Friday, March 18, 2011

Fair Use Fridays: Twitter Parody, Mayor Emanuel and the Fair Use Doctrine

Parody and satire are types of free speech that the First Amendment should protect.   For each type of speech, enough has to be borrowed from the original to make the joke or criticism funny or biting.

Above, an example of a parody of Twitter, full example Twitter as It Really is here.   The real name, logo and layout of Twitter is used, but the tweets and entries are faked.

The First Amendment protects free speech.  The fair use provision of the Copyright Act 17 USC 107 is designed to resolve the tension between the First Amendment, which protects free speech, and the Copyright Act, which is designed to abridge certain forms of speech (i.e., there is no right to make the speeches of others).  

One of the more interesting used of Twitter was the infamous Mayor Emanuel Twitter account:

As you can see, the parodist stole a political candidate's identity, adopted his trademark use of a certain four letter word, and achieved over 47,000 followers.   Check out Mayor Emanuel here.   The punk rock journalist who was the impersonator revealed here.    Great analysis of the numbers relating the Mayor Emanuel here.

Good-natured winner Mayor Rahm Emanuel pledged $5,000 to his impersonator's charity of choice here.

Here is the text of 17 USC 107 in italics:

§ 107. Limitations on exclusive rights: Fair use40

Notwithstanding the provisions of sections 106 and 106A, the fair use of a copyrighted work, including such use by reproduction in copies or phonorecords or by any other means specified by that section, for purposes such as criticism, comment, news reporting, teaching (including multiple copies for classroom use), scholarship, or research, is not an infringement of copyright. In determining whether the use made of a work in any particular case is a fair use the factors to be considered shall include —
(1) the purpose and character of the use, including whether such use is of a commercial nature or is for nonprofit educational purposes;
(2) the nature of the copyrighted work;
(3) the amount and substantiality of the portion used in relation to the copyrighted work as a whole; and
(4) the effect of the use upon the potential market for or value of the copyrighted work.
The fact that a work is unpublished shall not itself bar a finding of fair use if such finding is made upon consideration of all the above factors.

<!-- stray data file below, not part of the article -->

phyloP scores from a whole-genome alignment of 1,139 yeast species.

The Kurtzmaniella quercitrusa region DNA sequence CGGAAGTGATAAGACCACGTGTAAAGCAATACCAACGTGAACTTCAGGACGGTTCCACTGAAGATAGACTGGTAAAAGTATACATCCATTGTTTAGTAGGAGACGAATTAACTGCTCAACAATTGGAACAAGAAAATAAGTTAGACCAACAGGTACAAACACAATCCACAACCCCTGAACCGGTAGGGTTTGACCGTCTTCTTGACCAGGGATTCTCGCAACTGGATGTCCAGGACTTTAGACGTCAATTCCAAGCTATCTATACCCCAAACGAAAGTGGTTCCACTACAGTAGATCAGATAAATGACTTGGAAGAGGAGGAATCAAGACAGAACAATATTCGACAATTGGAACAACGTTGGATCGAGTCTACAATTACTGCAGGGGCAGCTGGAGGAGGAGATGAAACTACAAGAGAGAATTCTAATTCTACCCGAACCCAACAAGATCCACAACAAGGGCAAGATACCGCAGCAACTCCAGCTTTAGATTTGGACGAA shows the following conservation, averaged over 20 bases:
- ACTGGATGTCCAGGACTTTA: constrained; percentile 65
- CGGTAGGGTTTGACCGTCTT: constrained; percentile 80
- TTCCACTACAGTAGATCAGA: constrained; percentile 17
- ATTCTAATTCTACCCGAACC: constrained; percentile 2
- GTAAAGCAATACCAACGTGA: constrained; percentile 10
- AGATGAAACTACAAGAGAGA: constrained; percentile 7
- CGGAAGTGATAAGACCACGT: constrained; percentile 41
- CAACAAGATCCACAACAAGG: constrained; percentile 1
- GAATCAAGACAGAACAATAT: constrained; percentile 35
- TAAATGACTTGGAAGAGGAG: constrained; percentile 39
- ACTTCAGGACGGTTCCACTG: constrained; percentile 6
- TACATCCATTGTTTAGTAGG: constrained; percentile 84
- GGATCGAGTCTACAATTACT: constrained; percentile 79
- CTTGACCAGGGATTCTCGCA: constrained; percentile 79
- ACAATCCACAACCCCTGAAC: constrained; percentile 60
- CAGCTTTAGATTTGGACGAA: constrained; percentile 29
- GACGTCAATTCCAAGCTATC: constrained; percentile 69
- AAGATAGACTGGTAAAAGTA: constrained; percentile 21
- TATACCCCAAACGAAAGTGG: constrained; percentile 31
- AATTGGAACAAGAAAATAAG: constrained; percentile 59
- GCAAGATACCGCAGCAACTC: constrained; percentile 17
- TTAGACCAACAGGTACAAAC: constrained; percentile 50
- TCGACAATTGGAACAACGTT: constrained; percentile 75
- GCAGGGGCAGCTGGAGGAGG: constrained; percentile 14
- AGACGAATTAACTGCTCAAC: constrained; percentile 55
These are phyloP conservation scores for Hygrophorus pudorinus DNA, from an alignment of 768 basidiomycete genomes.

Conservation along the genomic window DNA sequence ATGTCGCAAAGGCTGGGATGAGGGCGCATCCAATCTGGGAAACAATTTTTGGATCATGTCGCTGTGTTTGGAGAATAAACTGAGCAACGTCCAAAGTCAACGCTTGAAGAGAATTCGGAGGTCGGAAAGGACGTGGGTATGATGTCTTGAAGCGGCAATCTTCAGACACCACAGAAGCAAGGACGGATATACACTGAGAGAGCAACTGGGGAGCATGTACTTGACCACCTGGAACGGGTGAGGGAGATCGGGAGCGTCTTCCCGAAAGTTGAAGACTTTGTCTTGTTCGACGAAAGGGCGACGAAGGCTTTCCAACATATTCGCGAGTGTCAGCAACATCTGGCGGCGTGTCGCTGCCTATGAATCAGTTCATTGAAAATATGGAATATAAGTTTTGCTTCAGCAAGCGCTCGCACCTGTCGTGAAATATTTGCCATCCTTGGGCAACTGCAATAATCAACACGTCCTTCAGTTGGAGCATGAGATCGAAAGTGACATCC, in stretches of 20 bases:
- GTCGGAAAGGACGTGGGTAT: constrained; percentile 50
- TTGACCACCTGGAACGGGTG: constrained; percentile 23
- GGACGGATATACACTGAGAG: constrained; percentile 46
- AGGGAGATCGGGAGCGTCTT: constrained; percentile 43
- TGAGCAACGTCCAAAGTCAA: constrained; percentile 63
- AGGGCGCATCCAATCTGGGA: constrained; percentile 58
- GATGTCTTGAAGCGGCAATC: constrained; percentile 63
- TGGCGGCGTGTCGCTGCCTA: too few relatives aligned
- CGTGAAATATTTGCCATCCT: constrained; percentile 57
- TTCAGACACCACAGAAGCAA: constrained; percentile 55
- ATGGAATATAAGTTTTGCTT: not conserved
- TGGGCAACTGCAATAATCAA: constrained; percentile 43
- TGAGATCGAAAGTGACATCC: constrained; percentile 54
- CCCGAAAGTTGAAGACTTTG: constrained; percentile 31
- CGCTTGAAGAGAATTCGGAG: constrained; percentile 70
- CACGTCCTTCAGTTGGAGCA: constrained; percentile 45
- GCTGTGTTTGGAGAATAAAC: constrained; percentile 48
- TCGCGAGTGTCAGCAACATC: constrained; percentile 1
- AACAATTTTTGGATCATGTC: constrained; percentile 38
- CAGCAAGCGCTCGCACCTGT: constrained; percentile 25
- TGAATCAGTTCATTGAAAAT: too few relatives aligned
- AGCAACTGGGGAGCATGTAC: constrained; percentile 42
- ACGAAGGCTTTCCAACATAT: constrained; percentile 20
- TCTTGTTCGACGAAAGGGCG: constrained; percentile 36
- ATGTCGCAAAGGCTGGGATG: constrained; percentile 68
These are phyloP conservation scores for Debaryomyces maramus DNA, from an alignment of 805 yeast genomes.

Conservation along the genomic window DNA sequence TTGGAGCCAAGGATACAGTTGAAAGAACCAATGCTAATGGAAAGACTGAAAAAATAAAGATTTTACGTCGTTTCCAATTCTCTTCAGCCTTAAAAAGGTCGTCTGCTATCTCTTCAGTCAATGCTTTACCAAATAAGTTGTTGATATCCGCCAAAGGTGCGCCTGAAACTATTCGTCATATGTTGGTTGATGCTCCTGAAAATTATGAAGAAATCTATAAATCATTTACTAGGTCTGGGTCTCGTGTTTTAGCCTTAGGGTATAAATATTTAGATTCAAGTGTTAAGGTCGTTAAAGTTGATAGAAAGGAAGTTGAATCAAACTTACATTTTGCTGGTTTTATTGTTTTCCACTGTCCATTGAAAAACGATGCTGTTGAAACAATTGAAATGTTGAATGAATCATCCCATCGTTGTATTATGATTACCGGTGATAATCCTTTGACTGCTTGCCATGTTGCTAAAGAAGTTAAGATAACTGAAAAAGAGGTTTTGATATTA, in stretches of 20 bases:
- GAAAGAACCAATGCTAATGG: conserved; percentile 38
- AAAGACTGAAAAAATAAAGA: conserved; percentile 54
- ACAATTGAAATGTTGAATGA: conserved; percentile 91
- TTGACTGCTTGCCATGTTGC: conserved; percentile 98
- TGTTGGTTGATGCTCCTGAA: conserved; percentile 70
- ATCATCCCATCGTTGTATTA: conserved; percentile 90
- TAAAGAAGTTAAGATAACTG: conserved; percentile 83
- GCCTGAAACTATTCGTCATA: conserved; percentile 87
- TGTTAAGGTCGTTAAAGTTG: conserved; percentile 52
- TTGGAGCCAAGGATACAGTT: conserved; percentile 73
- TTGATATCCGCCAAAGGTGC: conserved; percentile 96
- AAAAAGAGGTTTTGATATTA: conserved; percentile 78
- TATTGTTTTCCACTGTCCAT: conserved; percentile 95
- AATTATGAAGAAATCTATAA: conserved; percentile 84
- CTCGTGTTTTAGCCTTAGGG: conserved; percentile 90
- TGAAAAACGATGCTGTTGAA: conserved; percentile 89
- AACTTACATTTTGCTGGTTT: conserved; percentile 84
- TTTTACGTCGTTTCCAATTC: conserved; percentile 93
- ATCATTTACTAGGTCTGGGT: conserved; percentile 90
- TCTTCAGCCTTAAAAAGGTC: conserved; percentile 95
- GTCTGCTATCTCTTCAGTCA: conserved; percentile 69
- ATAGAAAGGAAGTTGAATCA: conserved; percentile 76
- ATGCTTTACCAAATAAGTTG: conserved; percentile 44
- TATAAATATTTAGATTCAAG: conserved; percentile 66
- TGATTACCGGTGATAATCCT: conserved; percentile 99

Courts analyze the four factors bolded above to test whether a use of someone else's copyrighted work is "fair use".

A definition of "parody" from Wikipedia:

A parody (pronounced /ˈpærədi/; also called send-up, spoof or lampoon), in contemporary usage, is a work created to mock, comment on, or make fun at an original work, its subject, author, style, or some other target, by means of humorous, satiric or ironic imitation. As the literary theorist Linda Hutcheon (2000: 7) puts it, "parody … is imitation, not always at the expense of the parodied text." Another critic, Simon Dentith (2000: 9), defines parody as "any cultural practice which provides a relatively polemical allusive imitation of another cultural production or practice." Often, the most satisfying element of a good parody is seeing others mistake it for the genuine article.

Parody may be found in music, art or culture, including literature, music (although "parody" in music has an earlier, somewhat different meaning than for other art forms), animation, gaming and cinema.
The writer and critic John Gross observes in his Oxford Book of Parodies, that parody seems to flourish on territory somewhere between pastiche ("a composition in another artist's manner, without satirical intent") and burlesque (which "fools around with the material of high literature and adapts it to low ends"). [1]

Wikipedia's definition of satire:

Satire is primarily a literary genre or form, although in practice it can also be found in the graphic and performing arts. In satire, vices, follies, abuses, and shortcomings are held up to ridicule, ideally with the intent of shaming individuals, and society itself, into improvement.[1] Although satire is usually meant to be funny, its greater purpose is often constructive social criticism, using wit as a weapon.

A common feature of satire is strong irony or sarcasm—"in satire, irony is militant"[2]—but parody, burlesque, exaggeration, juxtaposition, comparison, analogy, and double entendre are all frequently used in satirical speech and writing. This "militant" irony or sarcasm often professes to approve (or at least accept as natural) the very things the satirist wishes to attack.
Satire is nowadays found in many artistic forms of expression, including literature, plays, commentary, and media such as lyrics.

Courts, content owners and lawyers sending out cease and desist letters often do not appreciate the humor displayed by the would-be parodist or satirist.

The Chilling Effects website was created to catalog cease and desist letters sent to people by lawyers demanding that they cease infringing activity.

"Chilling effect" is a term of art from First Amendment case law referring to activities that "chill" free speech.

More on the fair use doctrine in copyright law here.   Posts labeled "Fair Use Fridays" deal with problems and examples of conduct which may fall on either side of the fair use doctrine.

Virtually all commentators find case law interpreting the fair use doctrine to be subjective and problematic, some find it too restrictive, others find it too liberal, others find it arbitrary and incomprehensible.
 Purchase Copyright Litigation Handbook 2010 by Raymond J. Dowd from West here  

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